West Mercia PEEL 2015
More about this area
The force says...
In 2011 West Mercia Police entered into a strategic alliance with Warwickshire Police. The alliance between West Mercia and Warwickshire has enabled both organisations to achieve budget reductions by operating more efficiently. West Mercia Police has achieved total savings requirement of £36.9m over the last spending review period and has set a balanced budget, finding further savings of £6.4m in 2015/16. The Alliance has to find a further £34.3m in savings by 2019/20.
In March 2015, West Mercia had 2,014 police officers, 209 police community support officers and 1,458 police staff. The chief constable works closely with his counterparts in Warwickshire Police. To facilitate joint working the forces have developed a new shared vision and set of values which provide a clear direction to our workforce and our stakeholders on how the forces will operate.
West Mercia covers three unitary councils of Herefordshire, Shropshire, Telford and Wrekin and the two tier county of Worcestershire. There are 1.2 million people living in West Mercia. The area covers 7,428 square kilometres making it the fourth largest police area in England and Wales and has both densely populated urban conurbations and sparsely populated rural areas.
There are pockets of social deprivation with one borough in the top 40% most deprived local authorities in England and Wales.
The level of recorded crime in West Mercia increased in 2014/15. This rise has predominantly been due to increases in sexual offences and violent crime due to a combination of increased victim confidence and improvements in crime recording. These changes reflect national trends.
The increase in the reporting of sexual offences and violent crime represents a changing profile of crime that the force is addressing, through an increase of resources in the protecting vulnerable people department and the development of a pathfinder to introduce a new investigation team structure.
Disclaimer: the above statement has been prepared by West Mercia Police. The views and information in it are not necessarily those of HMIC.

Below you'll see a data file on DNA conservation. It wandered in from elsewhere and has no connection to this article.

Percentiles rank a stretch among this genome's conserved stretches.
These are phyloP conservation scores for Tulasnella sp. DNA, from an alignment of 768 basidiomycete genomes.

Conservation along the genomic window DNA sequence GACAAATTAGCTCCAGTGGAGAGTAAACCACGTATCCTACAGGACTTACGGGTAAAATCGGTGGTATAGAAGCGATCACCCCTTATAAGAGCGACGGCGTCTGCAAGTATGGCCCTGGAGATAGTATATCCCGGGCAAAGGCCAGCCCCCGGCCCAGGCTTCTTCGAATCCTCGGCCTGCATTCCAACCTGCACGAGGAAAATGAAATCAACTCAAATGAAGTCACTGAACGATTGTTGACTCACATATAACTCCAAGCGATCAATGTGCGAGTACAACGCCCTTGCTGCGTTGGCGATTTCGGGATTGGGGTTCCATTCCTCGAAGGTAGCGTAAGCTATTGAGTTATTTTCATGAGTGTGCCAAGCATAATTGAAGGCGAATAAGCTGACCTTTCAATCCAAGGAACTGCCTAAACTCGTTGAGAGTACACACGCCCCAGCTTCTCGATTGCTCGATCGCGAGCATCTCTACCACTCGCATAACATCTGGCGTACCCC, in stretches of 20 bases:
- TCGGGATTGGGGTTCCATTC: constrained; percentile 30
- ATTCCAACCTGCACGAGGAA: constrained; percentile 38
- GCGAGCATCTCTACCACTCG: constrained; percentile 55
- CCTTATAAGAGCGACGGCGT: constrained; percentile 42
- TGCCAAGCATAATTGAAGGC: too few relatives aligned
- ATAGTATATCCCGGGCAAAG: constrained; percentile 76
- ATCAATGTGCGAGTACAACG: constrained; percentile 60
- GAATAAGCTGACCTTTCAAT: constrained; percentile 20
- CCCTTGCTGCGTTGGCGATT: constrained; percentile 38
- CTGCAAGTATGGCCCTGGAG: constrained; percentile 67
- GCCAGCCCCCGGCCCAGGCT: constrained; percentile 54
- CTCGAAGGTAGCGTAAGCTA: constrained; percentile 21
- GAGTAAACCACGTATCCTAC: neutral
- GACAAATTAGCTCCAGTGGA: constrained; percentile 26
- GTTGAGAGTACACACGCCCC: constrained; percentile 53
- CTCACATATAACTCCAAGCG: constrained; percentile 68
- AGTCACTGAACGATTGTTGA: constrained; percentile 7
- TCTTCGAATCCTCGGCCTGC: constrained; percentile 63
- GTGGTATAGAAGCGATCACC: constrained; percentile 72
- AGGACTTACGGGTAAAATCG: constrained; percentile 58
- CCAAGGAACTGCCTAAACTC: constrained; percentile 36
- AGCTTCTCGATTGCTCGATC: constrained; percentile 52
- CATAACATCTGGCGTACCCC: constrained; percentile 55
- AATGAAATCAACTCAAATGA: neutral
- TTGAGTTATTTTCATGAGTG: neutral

West Mercia Police provides policing services to the areas of Herefordshire Shropshire, Telford and the Wrekin and Worcestershire. The police force area covers 2,860 square miles in the west of England. There are areas of deprivation and areas of affluence in West Mercia. Around 1.2 million people live in a predominantly rural setting. It has a number of relatively small urban areas that include the cities of Worcester, Hereford and Telford. The resident population is increased by university students and the large numbers who visit or travel through the area each year.
England and Wales is made up of over 181,000 small areas known as census output areas (OAs). These have been defined by the Office for National Statistics to group together people with similar characteristics and to include, on average, 125 households. The size of the geographical area covered by each OA varies according to the population density in different parts of the country. The largest OA in England and Wales covers 20,166 hectares, and the smallest less than 0.02 hectares. A football pitch is approximately 0.75 of a hectare.
There are 4,020 OAs in West Mercia with an average size of 184 hectares which is much bigger than the national average of 87 hectares. Almost half (46 percent) of OAs in West Mercia are relatively small at under 10 hectares, a sizable proportion (24 percent) are extremely large in size (over 100 hectares) indicating the mixture of urban and rural localities. The smallest OAs are concentrated in Worcester and the other towns in West Mercia with the largest spread across the extensive more sparsely populated rural areas.